and have limited pollution controls. 17 Such plants have NOx emissions that may exceed 8
lbs/MWh and also have high levels of CO2 emissions. In comparison, modern coal plants with
state-of-the-art pollution controls will have much lower emission rates for NOx, SO2, and
particulate matter. For example, NOx emission rates for these modern plants are typically less
than 0.1 lbs/MWh.18 However, the CO2 emission rates are not affected by pollution controls for
NOx and SO2. (See Appendix G for additional detailed information on emission rates of fossil
fueled plants).
Methodologies for Analysis of Avoided Emissions
There are a variety of recognized methods to measure the amount of air emission reductions that
result when the output of conventional electric generating plants is reduced by wind power. 19
Expert commentators have stated that different methods may be most appropriate depending on
the goal of the analysis. 20
Some documents providing guidance on calculating avoided emissions have focused on the
analysis of specific pollutants. For example, EPA has issued a specific guidance document
concerning the analysis of avoided NOx emissions, 21 and the World Resources Institute and the
15
Ibid., U.S. Environmental Protection Agency, Compilation of Air Pollution Control Factors (AP42), updated
2007.
16
U.S. Environmental Protection Agency, Emissions & Generation Resource Integrated Database (eGRID), 2005.
This emission rate is for grid-connected plants that are dispatched regularly. It should be noted that small diesel
electric generators (typically used to meet emergencies and extreme peak loads) can have much higher NOx
emission rates than 7 to 8 lbs/MWh.
17
Ibid.
18
Ibid.
19
World Business Council for Sustainable Development and World Resources Institute, The Greenhouse Gas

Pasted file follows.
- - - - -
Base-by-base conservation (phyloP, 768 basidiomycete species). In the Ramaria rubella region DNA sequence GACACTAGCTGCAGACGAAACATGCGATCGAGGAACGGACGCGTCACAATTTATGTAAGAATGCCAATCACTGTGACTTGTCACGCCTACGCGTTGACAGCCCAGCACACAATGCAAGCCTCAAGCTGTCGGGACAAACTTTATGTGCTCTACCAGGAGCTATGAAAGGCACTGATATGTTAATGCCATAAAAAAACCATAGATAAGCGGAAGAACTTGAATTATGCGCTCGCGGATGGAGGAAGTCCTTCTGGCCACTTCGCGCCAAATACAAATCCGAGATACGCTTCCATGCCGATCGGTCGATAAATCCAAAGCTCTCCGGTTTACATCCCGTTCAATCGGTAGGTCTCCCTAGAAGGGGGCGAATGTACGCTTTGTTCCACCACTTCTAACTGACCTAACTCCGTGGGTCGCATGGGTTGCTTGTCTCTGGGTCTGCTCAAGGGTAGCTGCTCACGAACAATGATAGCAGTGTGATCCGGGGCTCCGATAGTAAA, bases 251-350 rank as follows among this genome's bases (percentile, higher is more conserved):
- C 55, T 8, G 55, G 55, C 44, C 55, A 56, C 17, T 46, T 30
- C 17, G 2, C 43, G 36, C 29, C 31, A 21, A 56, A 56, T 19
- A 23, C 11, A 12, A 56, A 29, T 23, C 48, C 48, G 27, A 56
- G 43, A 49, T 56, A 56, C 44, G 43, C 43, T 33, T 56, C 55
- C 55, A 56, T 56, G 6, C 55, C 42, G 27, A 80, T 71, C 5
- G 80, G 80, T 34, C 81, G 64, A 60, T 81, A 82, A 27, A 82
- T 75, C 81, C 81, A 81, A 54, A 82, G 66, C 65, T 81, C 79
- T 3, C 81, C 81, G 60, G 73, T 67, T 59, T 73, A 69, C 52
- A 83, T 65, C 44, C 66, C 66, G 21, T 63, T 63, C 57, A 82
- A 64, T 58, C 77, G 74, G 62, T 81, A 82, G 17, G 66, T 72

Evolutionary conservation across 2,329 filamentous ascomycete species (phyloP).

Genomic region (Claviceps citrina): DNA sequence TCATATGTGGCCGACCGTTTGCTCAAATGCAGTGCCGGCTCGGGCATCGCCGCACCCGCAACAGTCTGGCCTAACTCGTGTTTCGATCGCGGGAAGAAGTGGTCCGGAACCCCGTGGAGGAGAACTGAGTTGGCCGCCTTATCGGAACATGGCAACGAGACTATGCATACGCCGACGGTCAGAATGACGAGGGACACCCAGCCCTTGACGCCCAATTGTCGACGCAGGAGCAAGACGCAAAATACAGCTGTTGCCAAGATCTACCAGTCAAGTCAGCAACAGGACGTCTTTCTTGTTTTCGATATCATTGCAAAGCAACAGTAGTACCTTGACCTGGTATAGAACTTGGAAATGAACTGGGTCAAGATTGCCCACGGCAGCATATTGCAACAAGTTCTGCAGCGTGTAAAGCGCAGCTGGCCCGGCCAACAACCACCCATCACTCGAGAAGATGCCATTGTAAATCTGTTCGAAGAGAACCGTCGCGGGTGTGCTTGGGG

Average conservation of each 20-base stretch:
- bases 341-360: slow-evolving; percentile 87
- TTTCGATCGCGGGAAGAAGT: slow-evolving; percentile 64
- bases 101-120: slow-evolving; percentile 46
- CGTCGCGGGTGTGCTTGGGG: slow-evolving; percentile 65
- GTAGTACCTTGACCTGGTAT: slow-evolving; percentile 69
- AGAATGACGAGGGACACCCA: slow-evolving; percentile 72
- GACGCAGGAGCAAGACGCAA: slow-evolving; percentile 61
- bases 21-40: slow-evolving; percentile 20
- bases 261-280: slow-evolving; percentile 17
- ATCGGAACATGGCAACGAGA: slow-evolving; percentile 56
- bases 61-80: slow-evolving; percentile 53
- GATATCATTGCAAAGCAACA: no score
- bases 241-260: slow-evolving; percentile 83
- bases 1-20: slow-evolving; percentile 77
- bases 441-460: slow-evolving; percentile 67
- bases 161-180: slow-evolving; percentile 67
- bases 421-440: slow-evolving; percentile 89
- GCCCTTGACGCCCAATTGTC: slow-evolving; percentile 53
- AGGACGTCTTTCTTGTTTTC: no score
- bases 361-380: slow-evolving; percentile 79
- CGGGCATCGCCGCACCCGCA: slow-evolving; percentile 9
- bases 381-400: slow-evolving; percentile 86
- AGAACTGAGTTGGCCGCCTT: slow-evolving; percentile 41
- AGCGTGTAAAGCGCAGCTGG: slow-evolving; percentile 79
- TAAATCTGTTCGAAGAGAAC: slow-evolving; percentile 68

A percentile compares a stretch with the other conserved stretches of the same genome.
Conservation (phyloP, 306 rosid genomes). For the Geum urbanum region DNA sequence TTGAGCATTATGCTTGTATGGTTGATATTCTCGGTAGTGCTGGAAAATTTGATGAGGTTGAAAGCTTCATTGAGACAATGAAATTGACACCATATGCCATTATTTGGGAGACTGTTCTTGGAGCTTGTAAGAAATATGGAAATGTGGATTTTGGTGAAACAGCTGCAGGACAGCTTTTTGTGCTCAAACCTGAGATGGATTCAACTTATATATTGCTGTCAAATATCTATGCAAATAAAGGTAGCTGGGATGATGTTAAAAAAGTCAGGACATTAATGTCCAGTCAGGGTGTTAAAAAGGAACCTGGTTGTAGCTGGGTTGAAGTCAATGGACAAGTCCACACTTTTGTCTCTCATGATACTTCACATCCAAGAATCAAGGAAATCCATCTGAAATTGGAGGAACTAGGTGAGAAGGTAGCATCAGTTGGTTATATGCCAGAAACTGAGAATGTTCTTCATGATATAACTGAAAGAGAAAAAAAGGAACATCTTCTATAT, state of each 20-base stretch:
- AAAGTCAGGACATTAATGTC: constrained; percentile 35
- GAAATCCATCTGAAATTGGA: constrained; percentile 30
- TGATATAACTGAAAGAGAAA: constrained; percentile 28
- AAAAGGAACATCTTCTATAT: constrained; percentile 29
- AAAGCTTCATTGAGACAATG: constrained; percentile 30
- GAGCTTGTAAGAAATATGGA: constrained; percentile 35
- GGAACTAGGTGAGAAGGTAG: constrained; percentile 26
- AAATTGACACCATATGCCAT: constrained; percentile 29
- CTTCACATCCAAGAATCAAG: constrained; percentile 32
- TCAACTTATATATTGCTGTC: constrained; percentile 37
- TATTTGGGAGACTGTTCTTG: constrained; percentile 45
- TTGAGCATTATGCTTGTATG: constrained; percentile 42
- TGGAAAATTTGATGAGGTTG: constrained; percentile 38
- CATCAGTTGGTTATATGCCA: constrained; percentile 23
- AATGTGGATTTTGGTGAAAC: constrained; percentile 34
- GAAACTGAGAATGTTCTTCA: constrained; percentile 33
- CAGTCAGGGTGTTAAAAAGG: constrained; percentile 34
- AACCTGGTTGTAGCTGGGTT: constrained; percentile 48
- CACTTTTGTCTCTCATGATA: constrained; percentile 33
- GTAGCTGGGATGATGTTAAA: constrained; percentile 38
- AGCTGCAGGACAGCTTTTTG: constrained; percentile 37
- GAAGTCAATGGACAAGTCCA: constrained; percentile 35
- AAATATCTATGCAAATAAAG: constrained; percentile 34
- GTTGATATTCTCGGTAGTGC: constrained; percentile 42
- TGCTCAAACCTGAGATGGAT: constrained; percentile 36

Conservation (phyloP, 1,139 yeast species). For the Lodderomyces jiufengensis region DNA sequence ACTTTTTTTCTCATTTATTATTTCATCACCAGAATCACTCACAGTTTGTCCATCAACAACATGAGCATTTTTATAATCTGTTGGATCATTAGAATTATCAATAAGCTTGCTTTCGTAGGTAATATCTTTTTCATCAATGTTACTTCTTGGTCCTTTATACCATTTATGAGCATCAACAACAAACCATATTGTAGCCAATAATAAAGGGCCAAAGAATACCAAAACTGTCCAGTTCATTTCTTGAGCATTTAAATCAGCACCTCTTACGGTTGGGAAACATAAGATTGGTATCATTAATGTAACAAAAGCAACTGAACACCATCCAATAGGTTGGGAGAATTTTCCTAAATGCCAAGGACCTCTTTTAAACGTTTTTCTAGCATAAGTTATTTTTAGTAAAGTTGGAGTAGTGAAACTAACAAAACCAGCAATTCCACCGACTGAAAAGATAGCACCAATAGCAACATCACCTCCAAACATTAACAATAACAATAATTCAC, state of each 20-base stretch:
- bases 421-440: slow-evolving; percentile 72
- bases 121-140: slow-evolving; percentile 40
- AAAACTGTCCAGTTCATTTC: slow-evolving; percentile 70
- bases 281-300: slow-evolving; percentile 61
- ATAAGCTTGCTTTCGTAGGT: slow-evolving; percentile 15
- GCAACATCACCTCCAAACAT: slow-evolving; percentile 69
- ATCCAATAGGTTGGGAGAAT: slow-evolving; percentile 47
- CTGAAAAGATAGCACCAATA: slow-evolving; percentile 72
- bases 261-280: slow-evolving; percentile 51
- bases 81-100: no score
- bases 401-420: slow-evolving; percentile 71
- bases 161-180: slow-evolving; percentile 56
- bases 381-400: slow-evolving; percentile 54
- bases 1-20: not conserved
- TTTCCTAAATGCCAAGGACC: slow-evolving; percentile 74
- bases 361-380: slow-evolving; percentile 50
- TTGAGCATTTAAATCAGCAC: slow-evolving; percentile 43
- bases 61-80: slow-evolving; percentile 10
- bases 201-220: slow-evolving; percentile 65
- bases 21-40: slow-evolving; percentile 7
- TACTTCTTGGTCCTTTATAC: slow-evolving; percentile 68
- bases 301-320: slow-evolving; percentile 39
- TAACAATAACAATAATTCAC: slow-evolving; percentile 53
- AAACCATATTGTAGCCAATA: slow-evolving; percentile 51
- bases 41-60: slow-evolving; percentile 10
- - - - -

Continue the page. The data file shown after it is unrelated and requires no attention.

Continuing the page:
Protocol - Guidelines for Quantifying GHG Reductions from Grid-Connected Electricity Projects, 2007; Biewald,
B.; Using Electric System Operating Margins and Build Margins in the Quantification of Carbon Emission
Reductions Attributable to Grid Connected CDM Projects, 2005; Schiller, S., National Action Plan for Energy
Efficiency: Model Energy Efficiency Program Impact Evaluation Guide, November 2007. (Although the latter
document focuses on avoided emissions from energy efficiency, the methodology is relevant to the analysis of wind
energy.)
20
Schiller, S., National Action Plan for Energy Efficiency: Model Energy Efficiency Program Impact Evaluation
Guide, November 2007.
21
U.S. Environmental Protection Agency, Guidance on State Implementation Plan (SIP) Credits for Emission
Reductions from Electric-sector Energy Efficiency and Renewable Energy Measures, August 2004.
11
EPA Climate Leaders Program have recommended alternative methods for quantifying
reductions in greenhouse gas emissions. 22
Although there are variations in methodologies, the process of calculating emissions avoided as a
result of wind generation involves several major steps:
(1) Specifying the appropriate geographic areas (e.g., power market or National Electric
Reliability Council region) where the avoided emissions occur
(2) Identifying the fossil fuel-fired electric generation that is displaced when wind plants
come online
(3) Determining the emission rates for the fossil fuel-fired generation that is displaced in
the specific time periods that wind generation occurs.
In addition, the following elements may be included in the analysis. In situations in which
greater accuracy is required, more detailed analytic approaches can be used to address these
issues:
(1) Incorporating seasonal and daily patterns of wind generation and focusing on the
avoided emissions of fossil fuel-fired generating units that are operating at the margin